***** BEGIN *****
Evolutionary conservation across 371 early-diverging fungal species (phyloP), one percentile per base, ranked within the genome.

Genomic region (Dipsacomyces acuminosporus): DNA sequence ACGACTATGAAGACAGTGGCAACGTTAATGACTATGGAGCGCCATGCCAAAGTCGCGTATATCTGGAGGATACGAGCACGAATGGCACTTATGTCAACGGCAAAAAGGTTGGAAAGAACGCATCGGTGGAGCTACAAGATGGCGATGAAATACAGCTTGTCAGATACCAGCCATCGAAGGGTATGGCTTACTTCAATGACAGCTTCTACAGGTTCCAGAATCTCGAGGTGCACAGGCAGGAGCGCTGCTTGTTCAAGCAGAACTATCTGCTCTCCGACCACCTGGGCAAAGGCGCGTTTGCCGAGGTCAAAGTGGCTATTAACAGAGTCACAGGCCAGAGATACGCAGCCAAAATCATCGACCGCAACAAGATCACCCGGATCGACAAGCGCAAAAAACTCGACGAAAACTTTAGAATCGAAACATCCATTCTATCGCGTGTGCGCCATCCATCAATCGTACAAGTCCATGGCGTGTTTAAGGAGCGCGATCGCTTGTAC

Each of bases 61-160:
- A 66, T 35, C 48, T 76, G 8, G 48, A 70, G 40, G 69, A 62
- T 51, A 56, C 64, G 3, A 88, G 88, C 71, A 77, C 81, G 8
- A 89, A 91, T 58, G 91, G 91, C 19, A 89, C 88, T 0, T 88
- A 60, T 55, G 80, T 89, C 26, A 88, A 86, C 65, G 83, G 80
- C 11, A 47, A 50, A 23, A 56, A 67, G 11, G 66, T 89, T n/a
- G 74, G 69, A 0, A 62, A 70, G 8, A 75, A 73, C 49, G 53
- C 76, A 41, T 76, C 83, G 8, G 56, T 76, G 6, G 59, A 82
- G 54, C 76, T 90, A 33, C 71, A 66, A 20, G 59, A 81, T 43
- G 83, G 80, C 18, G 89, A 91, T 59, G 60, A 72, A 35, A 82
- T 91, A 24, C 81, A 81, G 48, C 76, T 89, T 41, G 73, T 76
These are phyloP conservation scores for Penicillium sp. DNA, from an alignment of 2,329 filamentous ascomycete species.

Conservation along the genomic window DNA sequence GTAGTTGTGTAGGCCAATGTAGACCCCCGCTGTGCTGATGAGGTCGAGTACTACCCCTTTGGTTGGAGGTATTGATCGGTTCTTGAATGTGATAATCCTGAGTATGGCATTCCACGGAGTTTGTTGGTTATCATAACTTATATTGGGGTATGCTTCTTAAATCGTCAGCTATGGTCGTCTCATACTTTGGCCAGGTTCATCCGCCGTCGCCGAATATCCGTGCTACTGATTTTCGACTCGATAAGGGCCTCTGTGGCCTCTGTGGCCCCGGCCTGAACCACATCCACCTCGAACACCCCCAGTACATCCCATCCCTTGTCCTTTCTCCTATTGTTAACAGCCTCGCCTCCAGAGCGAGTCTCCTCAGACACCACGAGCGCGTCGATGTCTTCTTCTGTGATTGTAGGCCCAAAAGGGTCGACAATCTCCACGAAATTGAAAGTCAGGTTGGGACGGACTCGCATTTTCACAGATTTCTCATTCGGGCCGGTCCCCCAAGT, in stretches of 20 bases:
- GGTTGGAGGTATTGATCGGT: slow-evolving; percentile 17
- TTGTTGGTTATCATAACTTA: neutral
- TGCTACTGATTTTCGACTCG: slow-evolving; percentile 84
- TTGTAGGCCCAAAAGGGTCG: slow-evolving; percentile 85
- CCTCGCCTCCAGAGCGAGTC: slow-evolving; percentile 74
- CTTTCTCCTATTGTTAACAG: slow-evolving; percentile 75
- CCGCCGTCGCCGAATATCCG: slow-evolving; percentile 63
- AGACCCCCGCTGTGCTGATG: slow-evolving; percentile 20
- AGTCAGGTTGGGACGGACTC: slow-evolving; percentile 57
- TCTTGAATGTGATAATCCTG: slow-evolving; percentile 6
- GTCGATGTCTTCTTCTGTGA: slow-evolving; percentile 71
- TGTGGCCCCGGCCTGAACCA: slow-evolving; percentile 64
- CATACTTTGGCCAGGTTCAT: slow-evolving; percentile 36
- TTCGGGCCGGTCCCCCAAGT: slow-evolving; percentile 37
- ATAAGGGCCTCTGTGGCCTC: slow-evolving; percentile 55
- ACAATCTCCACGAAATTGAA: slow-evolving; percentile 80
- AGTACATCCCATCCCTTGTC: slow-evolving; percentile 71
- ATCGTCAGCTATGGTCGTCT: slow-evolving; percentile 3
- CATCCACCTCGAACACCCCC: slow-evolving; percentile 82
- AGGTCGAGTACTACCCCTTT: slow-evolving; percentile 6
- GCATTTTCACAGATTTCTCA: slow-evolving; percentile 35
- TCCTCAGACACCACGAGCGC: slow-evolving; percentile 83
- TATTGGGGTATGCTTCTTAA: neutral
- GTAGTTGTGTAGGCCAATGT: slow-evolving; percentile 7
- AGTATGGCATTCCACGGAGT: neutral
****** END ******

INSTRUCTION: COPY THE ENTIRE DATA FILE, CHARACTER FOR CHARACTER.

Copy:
Evolutionary conservation across 371 early-diverging fungal species (phyloP), one percentile per base, ranked within the genome.

Genomic region (Dipsacomyces acuminosporus): DNA sequence ACGACTATGAAGACAGTGGCAACGTTAATGACTATGGAGCGCCATGCCAAAGTCGCGTATATCTGGAGGATACGAGCACGAATGGCACTTATGTCAACGGCAAAAAGGTTGGAAAGAACGCATCGGTGGAGCTACAAGATGGCGATGAAATACAGCTTGTCAGATACCAGCCATCGAAGGGTATGGCTTACTTCAATGACAGCTTCTACAGGTTCCAGAATCTCGAGGTGCACAGGCAGGAGCGCTGCTTGTTCAAGCAGAACTATCTGCTCTCCGACCACCTGGGCAAAGGCGCGTTTGCCGAGGTCAAAGTGGCTATTAACAGAGTCACAGGCCAGAGATACGCAGCCAAAATCATCGACCGCAACAAGATCACCCGGATCGACAAGCGCAAAAAACTCGACGAAAACTTTAGAATCGAAACATCCATTCTATCGCGTGTGCGCCATCCATCAATCGTACAAGTCCATGGCGTGTTTAAGGAGCGCGATCGCTTGTAC

Each of bases 61-160:
- A 66, T 35, C 48, T 76, G 8, G 48, A 70, G 40, G 69, A 62
- T 51, A 56, C 64, G 3, A 88, G 88, C 71, A 77, C 81, G 8
- A 89, A 91, T 58, G 91, G 91, C 19, A 89, C 88, T 0, T 88
- A 60, T 55, G 80, T 89, C 26, A 88, A 86, C 65, G 83, G 80
- C 11, A 47, A 50, A 23, A 56, A 67, G 11, G 66, T 89, T n/a
- G 74, G 69, A 0, A 62, A 70, G 8, A 75, A 73, C 49, G 53
- C 76, A 41, T 76, C 83, G 8, G 56, T 76, G 6, G 59, A 82
- G 54, C 76, T 90, A 33, C 71, A 66, A 20, G 59, A 81, T 43
- G 83, G 80, C 18, G 89, A 91, T 59, G 60, A 72, A 35, A 82
- T 91, A 24, C 81, A 81, G 48, C 76, T 89, T 41, G 73, T 76
These are phyloP conservation scores for Penicillium sp. DNA, from an alignment of 2,329 filamentous ascomycete species.

Conservation along the genomic window DNA sequence GTAGTTGTGTAGGCCAATGTAGACCCCCGCTGTGCTGATGAGGTCGAGTACTACCCCTTTGGTTGGAGGTATTGATCGGTTCTTGAATGTGATAATCCTGAGTATGGCATTCCACGGAGTTTGTTGGTTATCATAACTTATATTGGGGTATGCTTCTTAAATCGTCAGCTATGGTCGTCTCATACTTTGGCCAGGTTCATCCGCCGTCGCCGAATATCCGTGCTACTGATTTTCGACTCGATAAGGGCCTCTGTGGCCTCTGTGGCCCCGGCCTGAACCACATCCACCTCGAACACCCCCAGTACATCCCATCCCTTGTCCTTTCTCCTATTGTTAACAGCCTCGCCTCCAGAGCGAGTCTCCTCAGACACCACGAGCGCGTCGATGTCTTCTTCTGTGATTGTAGGCCCAAAAGGGTCGACAATCTCCACGAAATTGAAAGTCAGGTTGGGACGGACTCGCATTTTCACAGATTTCTCATTCGGGCCGGTCCCCCAAGT, in stretches of 20 bases:
- GGTTGGAGGTATTGATCGGT: slow-evolving; percentile 17
- TTGTTGGTTATCATAACTTA: neutral
- TGCTACTGATTTTCGACTCG: slow-evolving; percentile 84
- TTGTAGGCCCAAAAGGGTCG: slow-evolving; percentile 85
- CCTCGCCTCCAGAGCGAGTC: slow-evolving; percentile 74
- CTTTCTCCTATTGTTAACAG: slow-evolving; percentile 75
- CCGCCGTCGCCGAATATCCG: slow-evolving; percentile 63
- AGACCCCCGCTGTGCTGATG: slow-evolving; percentile 20
- AGTCAGGTTGGGACGGACTC: slow-evolving; percentile 57
- TCTTGAATGTGATAATCCTG: slow-evolving; percentile 6
- GTCGATGTCTTCTTCTGTGA: slow-evolving; percentile 71
- TGTGGCCCCGGCCTGAACCA: slow-evolving; percentile 64
- CATACTTTGGCCAGGTTCAT: slow-evolving; percentile 36
- TTCGGGCCGGTCCCCCAAGT: slow-evolving; percentile 37
- ATAAGGGCCTCTGTGGCCTC: slow-evolving; percentile 55
- ACAATCTCCACGAAATTGAA: slow-evolving; percentile 80
- AGTACATCCCATCCCTTGTC: slow-evolving; percentile 71
- ATCGTCAGCTATGGTCGTCT: slow-evolving; percentile 3
- CATCCACCTCGAACACCCCC: slow-evolving; percentile 82
- AGGTCGAGTACTACCCCTTT: slow-evolving; percentile 6
- GCATTTTCACAGATTTCTCA: slow-evolving; percentile 35
- TCCTCAGACACCACGAGCGC: slow-evolving; percentile 83
- TATTGGGGTATGCTTCTTAA: neutral
- GTAGTTGTGTAGGCCAATGT: slow-evolving; percentile 7
- AGTATGGCATTCCACGGAGT: neutral